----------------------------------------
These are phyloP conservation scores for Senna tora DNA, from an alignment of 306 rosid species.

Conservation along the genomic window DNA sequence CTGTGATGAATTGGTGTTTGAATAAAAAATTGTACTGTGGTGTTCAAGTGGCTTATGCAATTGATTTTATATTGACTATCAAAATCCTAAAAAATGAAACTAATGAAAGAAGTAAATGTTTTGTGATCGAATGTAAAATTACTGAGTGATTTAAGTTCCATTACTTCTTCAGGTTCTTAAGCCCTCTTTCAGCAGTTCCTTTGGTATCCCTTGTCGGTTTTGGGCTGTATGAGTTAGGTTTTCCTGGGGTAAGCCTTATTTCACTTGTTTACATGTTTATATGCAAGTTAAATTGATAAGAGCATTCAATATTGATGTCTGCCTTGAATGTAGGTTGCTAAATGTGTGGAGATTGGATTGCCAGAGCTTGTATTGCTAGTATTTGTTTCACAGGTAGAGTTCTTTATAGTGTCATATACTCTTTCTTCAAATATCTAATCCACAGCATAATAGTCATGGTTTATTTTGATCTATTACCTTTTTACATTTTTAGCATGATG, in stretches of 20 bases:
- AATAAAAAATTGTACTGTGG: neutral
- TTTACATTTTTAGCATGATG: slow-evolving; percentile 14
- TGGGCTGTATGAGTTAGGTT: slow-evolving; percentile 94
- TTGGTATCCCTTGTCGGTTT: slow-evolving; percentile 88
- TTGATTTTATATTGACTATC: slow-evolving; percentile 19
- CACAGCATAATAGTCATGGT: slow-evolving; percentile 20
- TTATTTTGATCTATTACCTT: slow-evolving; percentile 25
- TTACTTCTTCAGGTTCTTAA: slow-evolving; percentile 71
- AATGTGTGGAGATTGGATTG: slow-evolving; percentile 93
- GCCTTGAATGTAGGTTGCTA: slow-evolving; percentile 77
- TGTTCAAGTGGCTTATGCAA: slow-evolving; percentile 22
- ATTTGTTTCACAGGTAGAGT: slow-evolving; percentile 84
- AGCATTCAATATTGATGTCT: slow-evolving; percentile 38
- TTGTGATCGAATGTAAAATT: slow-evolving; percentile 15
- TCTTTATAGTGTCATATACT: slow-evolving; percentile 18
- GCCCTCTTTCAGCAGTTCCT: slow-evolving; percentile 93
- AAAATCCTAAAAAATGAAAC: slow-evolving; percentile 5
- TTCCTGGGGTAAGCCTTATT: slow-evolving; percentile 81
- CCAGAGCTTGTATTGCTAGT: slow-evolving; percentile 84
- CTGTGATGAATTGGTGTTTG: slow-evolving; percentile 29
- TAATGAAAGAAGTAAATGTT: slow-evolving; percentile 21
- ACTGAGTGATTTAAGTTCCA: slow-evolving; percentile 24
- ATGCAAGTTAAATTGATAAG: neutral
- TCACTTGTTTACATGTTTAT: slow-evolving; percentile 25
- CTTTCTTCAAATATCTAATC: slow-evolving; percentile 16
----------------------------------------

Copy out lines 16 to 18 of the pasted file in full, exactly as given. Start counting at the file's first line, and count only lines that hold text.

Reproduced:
- TTGTGATCGAATGTAAAATT: slow-evolving; percentile 15
- TCTTTATAGTGTCATATACT: slow-evolving; percentile 18
- GCCCTCTTTCAGCAGTTCCT: slow-evolving; percentile 93